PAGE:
Day After Tomorrow, The

May 27th, 2004 Film, Film Reviews, Xpress

Starring: Dennis Quaid, Jake Gyllenhaal, Emily Rossum, Ian Holm

Director: Roland Emmerich

Independence Day has a bad reputation nowadays, of being the first in a tedious line of airheaded, wading-pool depth, CG-driven blockbusters (Van Helsing, we’re looking at you).

But transport yourself back nine years and remember the awe you felt at the terrifying spectacle of city-sized spaceships wiping New York, Los Angeles and Washington DC off the map.

Insensitive though it now seems to depict the destruction of New York and Los Angeles (once more, after seeing it in Independence Day, Godzilla, Deep Impact and Armageddon), scenes of such sweeping destruction are — to be fair — what computer generated effects in movies were invented for. With the power of a point and click, filmmakers can conjure up any number of gigantic terrors from their (and our) imaginations that were impossible to depict realistically before and make them look more lifelike than ever.

Upon seeing the teaser trailer for The Day After Tomorrow before Christmas last year, it was easy to be cynical about the sight of tornadoes criss-crossing Los Angeles and a five storey high tidal swell surging through New York streets. But if you’re a fan of the largesse of cinema — no matter how intellectually retarded — you’ll love every frame of the final product.

The Day After Tomorrow jumps right in, building a mood of impending doom as soon as the title credits have stopped rolling. Part of a small research team in Antarctica, climatologist Jack Hall (Quaid) witnesses an ice shelf the size of Rhode Island (Tasmania for us Antipodeans) break away.

The result of global warming, the cracking up of the ice continent is joined by freak weather conditions around the globe — snow in New Delhi, a lashing rainstorm in the Northeast US and reports of disturbing temperature drops in the North Atlantic current — the hydro-thermal system that drives the northern hemisphere’s weather.

After giving evidence at a UN conference on the effects of global warming, Hall is approached by a kindly British scholar, professor Rapsom (Holm), who’s the only one to agree with Halls theory about the impending crisis — of course.

Faster than anyone (including Hall) can believe, the shit hits the weather vane. Monstrous storms descend from the Artic circle, blanketing Europe in snow, sending a tidal surge across the US east coast, and flattening the west.

Focusing on the Hall family, the film follows the plight of its three members. One is Jack’s wife Lucy; a doctor holed up in a hospital with that most heart wrenching of Hollywood stalwarts, the little sick kid.

And the other is their son Sam (Gyllenhaal), a slacker/genius student who’s gone to the big Apple to take part in an academic competition and gets stuck by they approaching maelstrom with two friends, one of them his character’s love interest (Rossum).

As Rapsom and his colleagues are hemmed in by plummeting temperatures in their tiny Scottish weather station, they witness and report on the progress of the chaos spreading across the northern hemisphere. Three giant cyclonic storm systems are growing and blanketing half the earth, the eyes at their centres deadly pockets of superfrozen air that snap freezes everything in their paths.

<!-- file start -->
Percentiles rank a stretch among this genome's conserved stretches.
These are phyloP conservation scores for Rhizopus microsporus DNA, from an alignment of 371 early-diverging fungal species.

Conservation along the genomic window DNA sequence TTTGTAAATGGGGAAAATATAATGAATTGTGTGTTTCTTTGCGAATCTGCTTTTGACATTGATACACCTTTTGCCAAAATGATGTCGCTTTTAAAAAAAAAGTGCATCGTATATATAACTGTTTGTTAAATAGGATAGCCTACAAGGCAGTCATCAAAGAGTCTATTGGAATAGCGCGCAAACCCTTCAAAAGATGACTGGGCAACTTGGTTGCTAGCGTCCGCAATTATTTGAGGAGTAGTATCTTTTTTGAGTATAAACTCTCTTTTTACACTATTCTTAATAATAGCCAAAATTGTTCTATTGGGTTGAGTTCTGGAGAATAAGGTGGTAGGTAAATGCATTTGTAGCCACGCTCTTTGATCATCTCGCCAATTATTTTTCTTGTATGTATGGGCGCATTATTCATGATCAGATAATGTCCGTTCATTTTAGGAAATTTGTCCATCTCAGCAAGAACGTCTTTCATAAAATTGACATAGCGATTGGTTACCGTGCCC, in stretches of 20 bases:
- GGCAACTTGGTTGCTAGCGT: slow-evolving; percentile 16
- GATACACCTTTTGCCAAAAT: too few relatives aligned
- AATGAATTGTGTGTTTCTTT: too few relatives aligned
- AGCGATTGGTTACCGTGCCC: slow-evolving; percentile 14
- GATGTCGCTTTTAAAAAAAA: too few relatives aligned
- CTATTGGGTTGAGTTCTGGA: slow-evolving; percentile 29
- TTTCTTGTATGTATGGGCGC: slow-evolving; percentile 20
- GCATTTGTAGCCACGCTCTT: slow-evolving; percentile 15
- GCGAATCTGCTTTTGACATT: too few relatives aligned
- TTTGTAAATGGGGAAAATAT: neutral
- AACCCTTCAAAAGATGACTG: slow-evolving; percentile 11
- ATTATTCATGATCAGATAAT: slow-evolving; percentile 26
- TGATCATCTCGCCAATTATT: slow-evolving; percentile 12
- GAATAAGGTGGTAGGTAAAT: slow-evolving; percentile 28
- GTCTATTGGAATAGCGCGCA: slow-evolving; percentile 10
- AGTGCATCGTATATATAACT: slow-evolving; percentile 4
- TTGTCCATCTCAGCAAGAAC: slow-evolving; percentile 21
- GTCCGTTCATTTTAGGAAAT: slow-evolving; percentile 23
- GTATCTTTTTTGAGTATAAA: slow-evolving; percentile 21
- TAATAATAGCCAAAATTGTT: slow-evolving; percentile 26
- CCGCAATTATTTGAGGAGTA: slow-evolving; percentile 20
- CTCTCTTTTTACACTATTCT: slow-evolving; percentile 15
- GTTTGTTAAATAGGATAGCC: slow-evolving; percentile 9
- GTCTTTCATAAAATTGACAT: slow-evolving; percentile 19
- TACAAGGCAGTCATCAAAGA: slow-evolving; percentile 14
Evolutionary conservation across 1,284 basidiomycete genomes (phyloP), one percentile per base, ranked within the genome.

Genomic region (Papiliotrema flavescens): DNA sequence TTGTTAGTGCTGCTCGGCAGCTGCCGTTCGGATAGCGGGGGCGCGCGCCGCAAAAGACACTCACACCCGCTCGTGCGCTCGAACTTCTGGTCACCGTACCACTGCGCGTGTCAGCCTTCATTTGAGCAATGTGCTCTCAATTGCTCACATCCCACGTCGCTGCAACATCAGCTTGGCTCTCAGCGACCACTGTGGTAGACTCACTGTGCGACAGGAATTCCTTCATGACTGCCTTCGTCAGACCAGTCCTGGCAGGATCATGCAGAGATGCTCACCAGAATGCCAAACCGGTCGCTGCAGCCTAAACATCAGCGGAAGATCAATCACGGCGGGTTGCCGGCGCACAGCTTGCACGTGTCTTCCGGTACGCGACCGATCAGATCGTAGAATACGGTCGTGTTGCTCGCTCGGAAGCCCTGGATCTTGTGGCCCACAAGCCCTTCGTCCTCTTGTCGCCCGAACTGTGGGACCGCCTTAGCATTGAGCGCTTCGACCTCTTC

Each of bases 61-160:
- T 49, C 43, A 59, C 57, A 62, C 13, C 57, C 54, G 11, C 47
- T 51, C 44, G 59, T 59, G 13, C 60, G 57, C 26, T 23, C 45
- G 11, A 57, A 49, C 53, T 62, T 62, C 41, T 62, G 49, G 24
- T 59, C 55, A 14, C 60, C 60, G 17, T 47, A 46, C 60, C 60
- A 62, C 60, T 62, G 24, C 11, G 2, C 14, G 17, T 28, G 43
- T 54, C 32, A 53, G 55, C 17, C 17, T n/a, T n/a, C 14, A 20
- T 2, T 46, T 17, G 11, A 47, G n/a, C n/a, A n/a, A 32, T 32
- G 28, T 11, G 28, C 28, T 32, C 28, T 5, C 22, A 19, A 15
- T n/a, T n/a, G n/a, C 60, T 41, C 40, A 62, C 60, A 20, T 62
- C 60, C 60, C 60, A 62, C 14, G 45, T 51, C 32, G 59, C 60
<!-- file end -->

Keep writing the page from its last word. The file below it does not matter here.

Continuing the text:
With one of the storms heading south across the continental US, Hall abandons his post in Washington to reach New York on foot (or rather, snowshoe) and save Sam and the small band of survivors holed up in the city library, while the rest of America flees south to Mexico.

Propping up the B-movie premise and story are a couple of comments on the state of society. The whole thing — embodied by Hall’s speech at the UN — is an environmental statement (though more as an excuse to use an environmental statement for high drama than to make the statement itself) on our abuse of the global weather system.

The apathy the film believes will be our downfall is embodied in the skeptical US Vice President more concerned with the effects on the economy than the possibility of millions dying.

There’s also more than one cheeky jibe at the world geopolitical system that will make you laugh; for example, a news voiceover explains how — in order to secure safe passage of the American hordes desperate to cross into Mexico — the US government has cancelled all Latin and South American debt.

But don’t be fooled into thinking Hollywood’s gone all political. Despite high profile coverage of the science of The Day After Tomorrow (including a blanket ban by NASA on it’s staff discussing the film with the media), it’s a device to tell a story and showcase some cool special effects and not hard social comment.

Emmerich himself has admitted that much of what scientists believe will happen because of global warming has been changed for dramatic effect, including the onset of a new ice age in less than two days — a process that will most likely take up to a decade if global climate systems collapse. As the anonymous reporter once said ‘never let the facts get in the way of a good story’.

You’ll occasionally want to roll your eyes at the corny devices and melodramatic dialogue, but The Day After Tomorrow is unashamed popcorn entertainment. Unlike most of the CG blockbusters we’ve seen over the last 10 years however, it actually is entertaining.

For industry observers who like to look behind the scenes curtain, Emmerich’s former producer and co-writer Dean Devlin (with whom he created Stargate, Independence Day and Godzilla) is conspicuous in his absence. Is all not well at Centropolis films?


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